NOTE: Since receiving the Series 1, 3 and 5, TFZ has made tweaks. They now offer a Series T1S which is described to have a SPC cable and sound characteristics more like the Series 5. The Series 3 and 5 also received a face lift, getting a braided cables which claims to improve their sound.
All three earphones are bassy, having a L-shaped tuning, somewhat natural and slightly warm tilted midrange and smooth treble response. There was a small measureable difference between the Series 1, and the 3 and 5. The Series 3 and 5 has a few dB increase at mid/upper-mid and treble frequencies.
The Series 3 sits in between the Series 1 and Series 5, and their tuning leans more towards the Series 5. Series 1 is the warmest, smoothest and least defined. The Series 3 has the tuning of the Series 5, but doesn’t seem to have the same refinement, detail and separation. The Series five is the same tuning as the series three, but with an overall more refined and high end sound. The difference isn’t significant and required extensive A-B testing to figure this out.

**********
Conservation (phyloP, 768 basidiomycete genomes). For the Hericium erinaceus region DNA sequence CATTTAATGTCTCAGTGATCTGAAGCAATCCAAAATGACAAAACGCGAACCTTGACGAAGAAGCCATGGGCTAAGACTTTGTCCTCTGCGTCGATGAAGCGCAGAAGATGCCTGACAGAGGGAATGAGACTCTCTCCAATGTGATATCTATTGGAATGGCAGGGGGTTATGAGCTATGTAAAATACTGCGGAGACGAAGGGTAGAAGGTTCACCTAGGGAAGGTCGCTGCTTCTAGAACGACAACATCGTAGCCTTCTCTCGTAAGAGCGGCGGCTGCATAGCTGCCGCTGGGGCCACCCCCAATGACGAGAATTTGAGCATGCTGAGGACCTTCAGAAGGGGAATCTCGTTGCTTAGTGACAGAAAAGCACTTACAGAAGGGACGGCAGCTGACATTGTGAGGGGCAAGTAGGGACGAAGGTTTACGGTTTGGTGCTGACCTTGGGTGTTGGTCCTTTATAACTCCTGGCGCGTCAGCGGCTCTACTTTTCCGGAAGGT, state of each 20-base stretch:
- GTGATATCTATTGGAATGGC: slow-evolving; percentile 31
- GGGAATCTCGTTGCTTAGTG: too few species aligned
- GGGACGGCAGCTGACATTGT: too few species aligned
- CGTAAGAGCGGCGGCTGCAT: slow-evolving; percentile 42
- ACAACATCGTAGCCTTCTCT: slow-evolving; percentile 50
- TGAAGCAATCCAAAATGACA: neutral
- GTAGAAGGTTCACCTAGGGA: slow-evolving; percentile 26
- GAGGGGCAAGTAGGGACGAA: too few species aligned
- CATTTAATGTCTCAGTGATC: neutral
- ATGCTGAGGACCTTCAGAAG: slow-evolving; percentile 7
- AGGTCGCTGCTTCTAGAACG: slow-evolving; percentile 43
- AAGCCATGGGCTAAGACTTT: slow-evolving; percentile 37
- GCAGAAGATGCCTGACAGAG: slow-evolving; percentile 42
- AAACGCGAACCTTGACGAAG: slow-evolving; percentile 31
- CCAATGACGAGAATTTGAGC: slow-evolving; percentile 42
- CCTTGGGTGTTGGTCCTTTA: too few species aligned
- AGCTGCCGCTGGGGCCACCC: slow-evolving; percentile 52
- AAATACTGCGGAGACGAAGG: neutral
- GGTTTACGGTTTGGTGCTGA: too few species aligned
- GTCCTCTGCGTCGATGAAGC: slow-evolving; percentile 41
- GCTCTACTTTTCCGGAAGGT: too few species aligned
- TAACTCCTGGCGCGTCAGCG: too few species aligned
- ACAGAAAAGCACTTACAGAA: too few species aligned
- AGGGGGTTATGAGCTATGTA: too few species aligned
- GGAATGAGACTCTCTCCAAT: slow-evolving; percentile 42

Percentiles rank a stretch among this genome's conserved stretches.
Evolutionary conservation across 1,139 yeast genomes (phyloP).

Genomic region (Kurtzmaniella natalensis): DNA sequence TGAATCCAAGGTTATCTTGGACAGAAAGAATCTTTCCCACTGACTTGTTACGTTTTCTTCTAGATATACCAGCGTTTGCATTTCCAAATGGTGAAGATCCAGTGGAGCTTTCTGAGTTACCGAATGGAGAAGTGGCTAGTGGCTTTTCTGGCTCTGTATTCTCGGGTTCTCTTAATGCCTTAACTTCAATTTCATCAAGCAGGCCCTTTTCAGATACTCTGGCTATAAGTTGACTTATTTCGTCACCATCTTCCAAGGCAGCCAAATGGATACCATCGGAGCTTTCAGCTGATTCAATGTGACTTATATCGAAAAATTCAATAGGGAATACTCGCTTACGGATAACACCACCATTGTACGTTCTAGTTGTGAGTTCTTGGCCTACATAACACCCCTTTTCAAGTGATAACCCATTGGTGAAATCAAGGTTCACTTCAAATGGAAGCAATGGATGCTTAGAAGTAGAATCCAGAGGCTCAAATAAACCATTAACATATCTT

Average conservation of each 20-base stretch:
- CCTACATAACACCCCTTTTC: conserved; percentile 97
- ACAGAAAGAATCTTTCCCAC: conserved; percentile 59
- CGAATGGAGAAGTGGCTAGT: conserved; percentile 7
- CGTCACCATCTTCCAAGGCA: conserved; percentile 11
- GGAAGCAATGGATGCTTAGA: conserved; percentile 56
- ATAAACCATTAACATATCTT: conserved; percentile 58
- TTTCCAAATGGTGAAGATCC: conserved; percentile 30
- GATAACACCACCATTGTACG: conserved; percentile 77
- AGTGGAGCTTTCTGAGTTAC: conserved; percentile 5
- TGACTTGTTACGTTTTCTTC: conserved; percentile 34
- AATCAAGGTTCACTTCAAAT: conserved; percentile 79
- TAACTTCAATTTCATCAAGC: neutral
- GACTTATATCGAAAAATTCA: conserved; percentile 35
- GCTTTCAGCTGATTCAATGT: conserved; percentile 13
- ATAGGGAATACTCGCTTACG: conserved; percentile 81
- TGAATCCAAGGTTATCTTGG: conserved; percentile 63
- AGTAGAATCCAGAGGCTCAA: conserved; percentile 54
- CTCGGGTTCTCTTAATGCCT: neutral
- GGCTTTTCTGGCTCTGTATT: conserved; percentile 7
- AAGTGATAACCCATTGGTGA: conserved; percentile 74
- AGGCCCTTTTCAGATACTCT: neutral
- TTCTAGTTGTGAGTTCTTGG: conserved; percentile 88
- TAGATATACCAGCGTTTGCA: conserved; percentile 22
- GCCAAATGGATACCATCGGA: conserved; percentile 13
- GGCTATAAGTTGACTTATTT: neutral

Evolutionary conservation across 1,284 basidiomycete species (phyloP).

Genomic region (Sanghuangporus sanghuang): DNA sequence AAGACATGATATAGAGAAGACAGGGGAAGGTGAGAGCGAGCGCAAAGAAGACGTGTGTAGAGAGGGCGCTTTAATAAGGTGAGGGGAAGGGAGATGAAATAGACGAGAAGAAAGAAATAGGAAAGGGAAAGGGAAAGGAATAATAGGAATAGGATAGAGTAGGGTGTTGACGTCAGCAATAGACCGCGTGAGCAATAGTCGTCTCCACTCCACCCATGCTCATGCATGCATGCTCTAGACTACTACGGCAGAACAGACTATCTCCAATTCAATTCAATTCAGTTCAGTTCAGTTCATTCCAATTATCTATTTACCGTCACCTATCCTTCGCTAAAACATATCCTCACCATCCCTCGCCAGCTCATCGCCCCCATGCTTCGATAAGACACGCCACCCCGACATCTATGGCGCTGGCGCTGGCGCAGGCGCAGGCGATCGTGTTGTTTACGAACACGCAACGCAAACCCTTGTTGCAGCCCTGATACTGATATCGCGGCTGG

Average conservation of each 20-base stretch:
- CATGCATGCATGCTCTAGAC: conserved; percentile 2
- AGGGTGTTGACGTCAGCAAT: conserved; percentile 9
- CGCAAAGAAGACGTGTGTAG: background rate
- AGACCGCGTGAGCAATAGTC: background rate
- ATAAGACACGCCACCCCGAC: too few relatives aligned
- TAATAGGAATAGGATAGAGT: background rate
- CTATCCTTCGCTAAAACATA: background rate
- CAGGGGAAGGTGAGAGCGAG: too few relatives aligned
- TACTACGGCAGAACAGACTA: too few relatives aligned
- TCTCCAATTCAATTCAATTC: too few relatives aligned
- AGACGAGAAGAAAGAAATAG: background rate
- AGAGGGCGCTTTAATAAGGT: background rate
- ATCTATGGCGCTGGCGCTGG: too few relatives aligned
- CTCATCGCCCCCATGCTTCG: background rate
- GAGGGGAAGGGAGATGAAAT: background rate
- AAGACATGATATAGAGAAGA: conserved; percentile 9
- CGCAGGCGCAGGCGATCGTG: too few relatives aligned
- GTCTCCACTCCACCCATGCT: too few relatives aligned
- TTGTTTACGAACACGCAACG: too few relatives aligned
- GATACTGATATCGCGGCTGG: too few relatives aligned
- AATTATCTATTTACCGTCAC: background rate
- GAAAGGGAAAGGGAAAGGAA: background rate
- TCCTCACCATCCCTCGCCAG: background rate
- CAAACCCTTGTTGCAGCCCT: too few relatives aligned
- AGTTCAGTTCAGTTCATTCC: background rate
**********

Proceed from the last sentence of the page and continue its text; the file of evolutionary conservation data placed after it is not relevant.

Build quality is nearly identical. The Series 1 has a transparent shell, while the other two models have black shells with aluminum face plates. Accessories is identical on all three models.
At the end of reviewing the Series 1, I’m left wondering why TFZ would make a Series 3, then a more expensive Series 5 which to my ears sounds almost very similar. I was expecting a bigger variance between each model. I would have preferred a bigger variance in sound, or maybe they could have sold one earphone with different tuning filters (sold at a higher price). I assume the tweaks they made as I described in the comparison section were done to address this concern.